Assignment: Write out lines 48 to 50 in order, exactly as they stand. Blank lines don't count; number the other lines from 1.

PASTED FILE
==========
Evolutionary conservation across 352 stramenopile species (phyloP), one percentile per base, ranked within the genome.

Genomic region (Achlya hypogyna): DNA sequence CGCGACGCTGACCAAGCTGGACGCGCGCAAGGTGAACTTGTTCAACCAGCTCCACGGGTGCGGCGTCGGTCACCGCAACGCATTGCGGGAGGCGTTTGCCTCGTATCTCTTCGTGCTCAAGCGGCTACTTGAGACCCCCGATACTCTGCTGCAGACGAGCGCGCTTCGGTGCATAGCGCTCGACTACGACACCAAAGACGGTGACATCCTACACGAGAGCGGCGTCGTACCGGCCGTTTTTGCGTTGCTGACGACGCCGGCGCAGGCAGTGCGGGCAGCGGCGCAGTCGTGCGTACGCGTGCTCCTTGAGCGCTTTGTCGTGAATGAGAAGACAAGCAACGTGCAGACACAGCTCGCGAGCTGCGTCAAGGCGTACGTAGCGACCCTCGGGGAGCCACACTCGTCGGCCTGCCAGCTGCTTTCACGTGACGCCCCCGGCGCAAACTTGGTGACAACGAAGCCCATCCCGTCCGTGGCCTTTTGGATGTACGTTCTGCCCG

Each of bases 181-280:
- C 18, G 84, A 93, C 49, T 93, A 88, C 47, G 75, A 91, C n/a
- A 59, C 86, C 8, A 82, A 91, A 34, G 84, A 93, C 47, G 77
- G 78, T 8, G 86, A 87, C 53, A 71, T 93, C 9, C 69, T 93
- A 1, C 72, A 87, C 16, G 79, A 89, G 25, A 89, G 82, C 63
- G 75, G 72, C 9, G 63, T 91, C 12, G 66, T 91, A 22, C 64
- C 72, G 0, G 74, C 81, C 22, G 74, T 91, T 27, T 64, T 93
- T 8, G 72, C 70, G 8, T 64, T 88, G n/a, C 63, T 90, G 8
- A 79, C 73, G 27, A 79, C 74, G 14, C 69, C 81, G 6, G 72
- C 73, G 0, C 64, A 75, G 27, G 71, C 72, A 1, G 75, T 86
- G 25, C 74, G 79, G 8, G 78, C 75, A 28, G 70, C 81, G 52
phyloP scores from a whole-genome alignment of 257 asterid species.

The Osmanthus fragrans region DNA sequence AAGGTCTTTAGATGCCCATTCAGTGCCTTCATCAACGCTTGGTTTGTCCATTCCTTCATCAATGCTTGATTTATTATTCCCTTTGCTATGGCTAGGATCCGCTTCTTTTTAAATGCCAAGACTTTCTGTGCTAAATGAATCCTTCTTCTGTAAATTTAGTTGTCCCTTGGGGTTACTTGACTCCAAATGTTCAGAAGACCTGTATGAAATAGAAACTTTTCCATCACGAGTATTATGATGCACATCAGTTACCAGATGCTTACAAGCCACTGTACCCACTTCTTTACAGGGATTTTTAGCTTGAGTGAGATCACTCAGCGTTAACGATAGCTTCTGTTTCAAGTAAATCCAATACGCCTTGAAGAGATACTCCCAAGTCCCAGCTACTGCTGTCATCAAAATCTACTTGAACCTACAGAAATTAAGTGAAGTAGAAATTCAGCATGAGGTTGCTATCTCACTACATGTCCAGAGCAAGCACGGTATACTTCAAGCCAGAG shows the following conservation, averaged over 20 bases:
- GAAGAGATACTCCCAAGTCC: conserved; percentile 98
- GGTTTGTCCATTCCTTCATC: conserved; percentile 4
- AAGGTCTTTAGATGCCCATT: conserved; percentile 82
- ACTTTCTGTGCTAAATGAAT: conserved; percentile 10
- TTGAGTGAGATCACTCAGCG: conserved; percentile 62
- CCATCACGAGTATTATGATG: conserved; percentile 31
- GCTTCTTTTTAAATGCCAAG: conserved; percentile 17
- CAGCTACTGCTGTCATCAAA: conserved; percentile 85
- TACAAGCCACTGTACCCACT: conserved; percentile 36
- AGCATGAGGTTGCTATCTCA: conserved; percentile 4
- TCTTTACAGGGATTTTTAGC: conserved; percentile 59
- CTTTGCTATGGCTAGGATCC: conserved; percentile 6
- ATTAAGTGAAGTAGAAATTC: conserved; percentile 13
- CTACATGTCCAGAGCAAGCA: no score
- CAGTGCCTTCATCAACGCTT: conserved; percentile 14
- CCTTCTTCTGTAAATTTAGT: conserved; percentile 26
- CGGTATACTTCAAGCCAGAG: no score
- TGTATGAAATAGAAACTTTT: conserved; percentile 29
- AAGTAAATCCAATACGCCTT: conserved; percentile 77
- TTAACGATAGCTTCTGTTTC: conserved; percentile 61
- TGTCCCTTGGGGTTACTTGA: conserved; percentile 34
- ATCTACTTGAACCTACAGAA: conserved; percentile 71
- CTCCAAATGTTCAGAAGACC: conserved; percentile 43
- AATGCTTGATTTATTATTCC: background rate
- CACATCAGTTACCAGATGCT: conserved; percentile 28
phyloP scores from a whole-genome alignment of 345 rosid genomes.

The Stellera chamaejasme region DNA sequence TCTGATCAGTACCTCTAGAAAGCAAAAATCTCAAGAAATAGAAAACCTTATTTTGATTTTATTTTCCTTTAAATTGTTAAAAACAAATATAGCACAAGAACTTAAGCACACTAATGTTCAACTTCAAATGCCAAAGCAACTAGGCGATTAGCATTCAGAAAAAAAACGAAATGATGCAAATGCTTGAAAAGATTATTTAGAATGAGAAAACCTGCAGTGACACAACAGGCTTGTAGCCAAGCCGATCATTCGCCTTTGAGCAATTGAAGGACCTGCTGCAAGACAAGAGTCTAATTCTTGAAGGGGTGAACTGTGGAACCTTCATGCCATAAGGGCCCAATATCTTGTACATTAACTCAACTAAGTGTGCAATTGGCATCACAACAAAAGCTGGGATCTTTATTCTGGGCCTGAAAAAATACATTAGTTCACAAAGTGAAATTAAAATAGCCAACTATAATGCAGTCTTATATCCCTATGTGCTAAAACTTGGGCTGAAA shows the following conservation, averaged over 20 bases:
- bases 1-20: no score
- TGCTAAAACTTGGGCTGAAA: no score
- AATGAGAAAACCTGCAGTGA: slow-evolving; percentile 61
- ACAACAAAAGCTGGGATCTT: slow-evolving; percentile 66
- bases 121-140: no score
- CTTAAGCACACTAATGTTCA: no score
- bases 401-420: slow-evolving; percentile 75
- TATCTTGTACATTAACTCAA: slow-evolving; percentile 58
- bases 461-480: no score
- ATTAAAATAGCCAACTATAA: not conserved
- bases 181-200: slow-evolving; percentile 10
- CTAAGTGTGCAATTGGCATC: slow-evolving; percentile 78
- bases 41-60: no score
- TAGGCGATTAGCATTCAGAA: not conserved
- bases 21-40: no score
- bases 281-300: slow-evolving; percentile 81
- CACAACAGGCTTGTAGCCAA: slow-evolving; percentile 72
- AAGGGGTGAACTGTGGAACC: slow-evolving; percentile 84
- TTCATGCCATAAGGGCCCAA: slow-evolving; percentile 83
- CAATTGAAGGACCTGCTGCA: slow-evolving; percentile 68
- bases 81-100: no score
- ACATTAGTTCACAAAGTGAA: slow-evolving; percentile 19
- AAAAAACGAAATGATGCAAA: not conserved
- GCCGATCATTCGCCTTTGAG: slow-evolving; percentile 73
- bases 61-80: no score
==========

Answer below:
- CTTAAGCACACTAATGTTCA: no score
- bases 401-420: slow-evolving; percentile 75
- TATCTTGTACATTAACTCAA: slow-evolving; percentile 58